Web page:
Media Watch


Last week's column focused on the process that went into receiving an all-important Arbitron radio ratings diary. To recap: the system is outdated because Tucson is considered too small a market to bother with upgraded PPM (People Meter) ratings equipment, the folks at Arbitron are really nice, but call a lot to try to beg you to return the outdated diaries, and they supply participants with crisp, sequentially ordered dollar bills. Five of them total.

So since they went to that trouble, the least I could do is actually log my local radio listening habits, at least for a recent week that started on a Thursday and ended the following Wednesday.

Here goes.

My first experience in the car for diary, day one, was early in the afternoon. I tend to listen to my share of talk radio, so the factory stereo was already set to KQTH 104.1 FM. Sadly, talk radio in this market in the early afternoon is pretty wretched. I just can't deal with a large dose of Dave Ramsey. Ramsey has a good show, but I don't feel like it fits in an early afternoon time slot, so I'm not going to deal with "debt is bad" at the moment. The other talk options in the 1-3 pm window are the unbearable Thom Hartmann on KEVT, Sean Hannity on KNST and the reasonably acceptable, in doses, Michael Medved on KVOI. The syndicated sports options aren't significant upgrades.

So I tried my hand at music and started with classic rocker KLPX 96.1 FM, which was playing Ozzy. I couldn't change the station fast enough, so one minute of Dave Ramsey kicked the hell out of six seconds of Ozzy in the all-important time spent listening criteria. Next was KUAZ 89.1 FM, because every Arbitron diary must include NPR as part of its listening habits, so the listener can pretend he/she is intelligent and educated and willing to listen to droning newscasts and classical music. When Arbitron releases its ratings, it generally only includes privately owned stations in its rankings, however, it's acknowledged that KUAZ consistently ranks about fourth every Tucson ratings cycle. Even with the People Meter, given Tucson's demographic makeup that might apply here, but in numerous People Meter markets, NPR stations don't do as well as they did under the diary format.

Why? Well one of the theories goes that even though the diary is anonymous, and some numbers cruncher compiling an excel spread sheet with ratings info just plugs in data, some folks have a stigma about their listening habits, and feel NPR makes them come off as more cultural.

That aside, NPR is talking to someone who just wrote a book about John Philip Sousa. For some, that might seem interesting. For me, not so much. I flipping hate John Philip Sousa. Good-bye NPR.

Since it's now past 3 p.m., a number of local talk shows have hit the airwaves. It's off to Kevin Woodman and Mike Luke on KCUB 1290 AM, then at commercial Zach Clark on KFFN 1490 AM/104.9 FM, then to John C. Scott on KEVT 1210 AM. He's talking with Jan Brewer.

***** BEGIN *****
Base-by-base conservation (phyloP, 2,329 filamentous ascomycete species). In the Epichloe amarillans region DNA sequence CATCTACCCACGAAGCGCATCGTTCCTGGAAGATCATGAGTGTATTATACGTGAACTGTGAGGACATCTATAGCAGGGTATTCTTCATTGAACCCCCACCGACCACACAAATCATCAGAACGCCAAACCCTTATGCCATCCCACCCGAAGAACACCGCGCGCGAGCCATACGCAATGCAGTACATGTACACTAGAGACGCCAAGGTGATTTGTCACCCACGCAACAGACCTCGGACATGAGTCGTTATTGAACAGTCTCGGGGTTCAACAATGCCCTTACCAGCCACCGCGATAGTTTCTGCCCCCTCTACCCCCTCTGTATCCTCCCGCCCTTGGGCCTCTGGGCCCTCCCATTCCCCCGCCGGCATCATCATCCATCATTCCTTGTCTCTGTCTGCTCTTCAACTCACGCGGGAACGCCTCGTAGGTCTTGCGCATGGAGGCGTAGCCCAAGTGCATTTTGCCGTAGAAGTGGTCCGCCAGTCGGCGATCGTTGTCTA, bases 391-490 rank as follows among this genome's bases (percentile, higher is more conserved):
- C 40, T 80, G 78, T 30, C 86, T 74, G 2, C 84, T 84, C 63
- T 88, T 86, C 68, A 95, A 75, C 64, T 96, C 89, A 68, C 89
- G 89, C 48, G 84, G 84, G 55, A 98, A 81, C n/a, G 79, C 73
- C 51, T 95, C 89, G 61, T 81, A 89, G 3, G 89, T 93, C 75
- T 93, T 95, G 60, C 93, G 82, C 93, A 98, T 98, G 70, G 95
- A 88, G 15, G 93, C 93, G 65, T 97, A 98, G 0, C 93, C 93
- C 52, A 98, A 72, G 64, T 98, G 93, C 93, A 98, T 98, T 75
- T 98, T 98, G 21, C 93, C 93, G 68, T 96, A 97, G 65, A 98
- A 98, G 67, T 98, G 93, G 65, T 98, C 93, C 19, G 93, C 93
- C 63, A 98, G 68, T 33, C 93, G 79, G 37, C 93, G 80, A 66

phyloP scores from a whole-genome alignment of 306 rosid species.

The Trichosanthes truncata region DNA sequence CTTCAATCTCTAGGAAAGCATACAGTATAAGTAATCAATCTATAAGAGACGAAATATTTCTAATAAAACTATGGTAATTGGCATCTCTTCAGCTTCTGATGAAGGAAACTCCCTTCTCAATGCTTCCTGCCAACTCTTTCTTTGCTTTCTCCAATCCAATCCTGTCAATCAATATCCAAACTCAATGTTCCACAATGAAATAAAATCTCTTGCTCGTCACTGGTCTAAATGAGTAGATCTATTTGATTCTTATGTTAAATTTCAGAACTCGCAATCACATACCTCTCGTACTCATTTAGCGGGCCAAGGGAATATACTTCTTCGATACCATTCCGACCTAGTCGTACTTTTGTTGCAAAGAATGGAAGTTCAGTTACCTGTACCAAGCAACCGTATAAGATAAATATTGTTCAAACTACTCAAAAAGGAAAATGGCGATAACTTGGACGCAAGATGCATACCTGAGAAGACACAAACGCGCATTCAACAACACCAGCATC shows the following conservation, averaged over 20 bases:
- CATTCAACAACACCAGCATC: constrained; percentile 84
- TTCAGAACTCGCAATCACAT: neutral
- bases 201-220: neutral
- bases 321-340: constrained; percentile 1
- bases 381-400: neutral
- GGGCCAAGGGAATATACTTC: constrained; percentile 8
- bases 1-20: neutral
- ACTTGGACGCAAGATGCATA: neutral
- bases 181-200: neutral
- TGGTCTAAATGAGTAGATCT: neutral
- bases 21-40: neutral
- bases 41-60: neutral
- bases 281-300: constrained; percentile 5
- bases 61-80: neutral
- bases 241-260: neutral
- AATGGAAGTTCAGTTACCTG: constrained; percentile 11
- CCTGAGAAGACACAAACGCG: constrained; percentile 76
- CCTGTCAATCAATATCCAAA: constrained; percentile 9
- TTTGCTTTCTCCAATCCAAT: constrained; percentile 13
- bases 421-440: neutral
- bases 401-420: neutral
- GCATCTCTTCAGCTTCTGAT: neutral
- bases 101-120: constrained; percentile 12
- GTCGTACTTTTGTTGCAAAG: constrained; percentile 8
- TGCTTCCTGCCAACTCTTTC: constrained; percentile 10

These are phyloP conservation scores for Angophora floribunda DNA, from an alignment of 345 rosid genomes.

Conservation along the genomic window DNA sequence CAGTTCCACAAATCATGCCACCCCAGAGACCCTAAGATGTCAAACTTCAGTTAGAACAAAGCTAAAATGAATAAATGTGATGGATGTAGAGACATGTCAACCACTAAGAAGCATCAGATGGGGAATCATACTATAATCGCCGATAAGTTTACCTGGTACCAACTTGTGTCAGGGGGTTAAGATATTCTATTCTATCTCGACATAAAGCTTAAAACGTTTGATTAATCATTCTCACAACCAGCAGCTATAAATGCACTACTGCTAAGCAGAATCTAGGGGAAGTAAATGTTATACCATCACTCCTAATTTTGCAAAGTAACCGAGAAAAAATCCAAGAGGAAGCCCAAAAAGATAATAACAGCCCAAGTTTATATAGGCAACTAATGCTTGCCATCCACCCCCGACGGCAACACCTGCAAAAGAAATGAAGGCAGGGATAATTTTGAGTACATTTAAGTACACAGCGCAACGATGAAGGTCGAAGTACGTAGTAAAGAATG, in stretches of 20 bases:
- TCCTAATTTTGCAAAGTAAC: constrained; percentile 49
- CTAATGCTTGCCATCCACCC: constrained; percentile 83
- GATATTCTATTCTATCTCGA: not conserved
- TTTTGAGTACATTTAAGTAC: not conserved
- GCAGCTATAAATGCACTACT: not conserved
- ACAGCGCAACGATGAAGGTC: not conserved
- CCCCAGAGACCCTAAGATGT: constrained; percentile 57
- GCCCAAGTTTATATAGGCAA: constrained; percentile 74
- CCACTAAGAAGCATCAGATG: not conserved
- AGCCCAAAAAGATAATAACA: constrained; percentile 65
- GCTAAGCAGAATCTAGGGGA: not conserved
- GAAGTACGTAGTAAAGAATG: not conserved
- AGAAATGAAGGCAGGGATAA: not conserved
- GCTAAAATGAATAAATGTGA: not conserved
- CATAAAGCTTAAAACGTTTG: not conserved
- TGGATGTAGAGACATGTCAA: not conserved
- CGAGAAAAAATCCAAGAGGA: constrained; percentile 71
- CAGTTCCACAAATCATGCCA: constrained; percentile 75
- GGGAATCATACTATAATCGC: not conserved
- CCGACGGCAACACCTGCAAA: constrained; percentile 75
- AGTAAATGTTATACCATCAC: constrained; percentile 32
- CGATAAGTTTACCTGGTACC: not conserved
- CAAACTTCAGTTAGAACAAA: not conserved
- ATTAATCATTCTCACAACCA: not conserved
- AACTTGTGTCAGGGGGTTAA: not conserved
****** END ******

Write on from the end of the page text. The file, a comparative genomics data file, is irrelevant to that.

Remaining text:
Friday, I'm up and around a bit earlier. It's the noon hour, and thank goodness for Bill Buckmaster on KVOI 1030 AM. As it is, Buckmaster is chatting with Mike Varney from the Tucson Chamber of Commerce, and Mr. Varney is delicately sharing what I already know, because I checked the "poor" box on the Arbitron diary form that asked about my income status. Tucson's economy pretty much sucks, he says, without saying it like that. The upside: At least we're not Fresno.

On that note I'm off to FM options, and encounter one of mysterious engineer Ted Tucker's stations, KRDX 98.3 FM, The Fox. It's sort of an album oriented classic hits station (if that makes sense, and since it doesn't it probably explains why I kind of like it) with a signal that is sporadic at best within the Tucson confines.

Saturday and Sunday is spent mostly bouncing between the sports stations to see if there are any football games, and lamenting how cool it might be to have satellite radio, which has loads o' games. But satellite radio costs 13 bucks a month and would requite a new car stereo, and where am I going to get that kind of money after marking the poor box on the Arbitron diary form? As a result, it's the KGVY 106.3 FM, the Groove, found its way into the rotation on Monday, but only because I was the passenger in a friend's car en route to lunch, and since said friend's radio feels as if the knob was snapped off on The Groove, the Groove it is. Incredibly, not a single Michael Jackson song, is a near impossibility for anyone who listens to The Groove for longer than seven minutes.

Since I was heading out of town Tuesday to check up on my mom (I threw that in there to earn good son points), KLPX and Tucker's other station, KCDX 103.1 FM, based in Florence, earned a bulk of the listening. KCDX is sort of a random classic AOR type format, and might rank as one of the best road radio stations in the state.

So that was that. Once the week had concluded I mailed the Arbitron diary as requested, and received yet another letter from the company thanking me for my participation, which included two more sequentially numbered, crisp dollar bills.

I'm happy to note that Gina from Arbitron still calls. It seems we've chatted quite a bit over the course of the last couple weeks. At this rate, I expect to be invited to her wedding. If I can get five crisp, sequentially numbered dollar bills, I'd gladly rate that event as well.

In next week's Media Watch, a conversation with KVOA news anchor Tom McNamara, who concludes his 18-year tenure with the station later this month.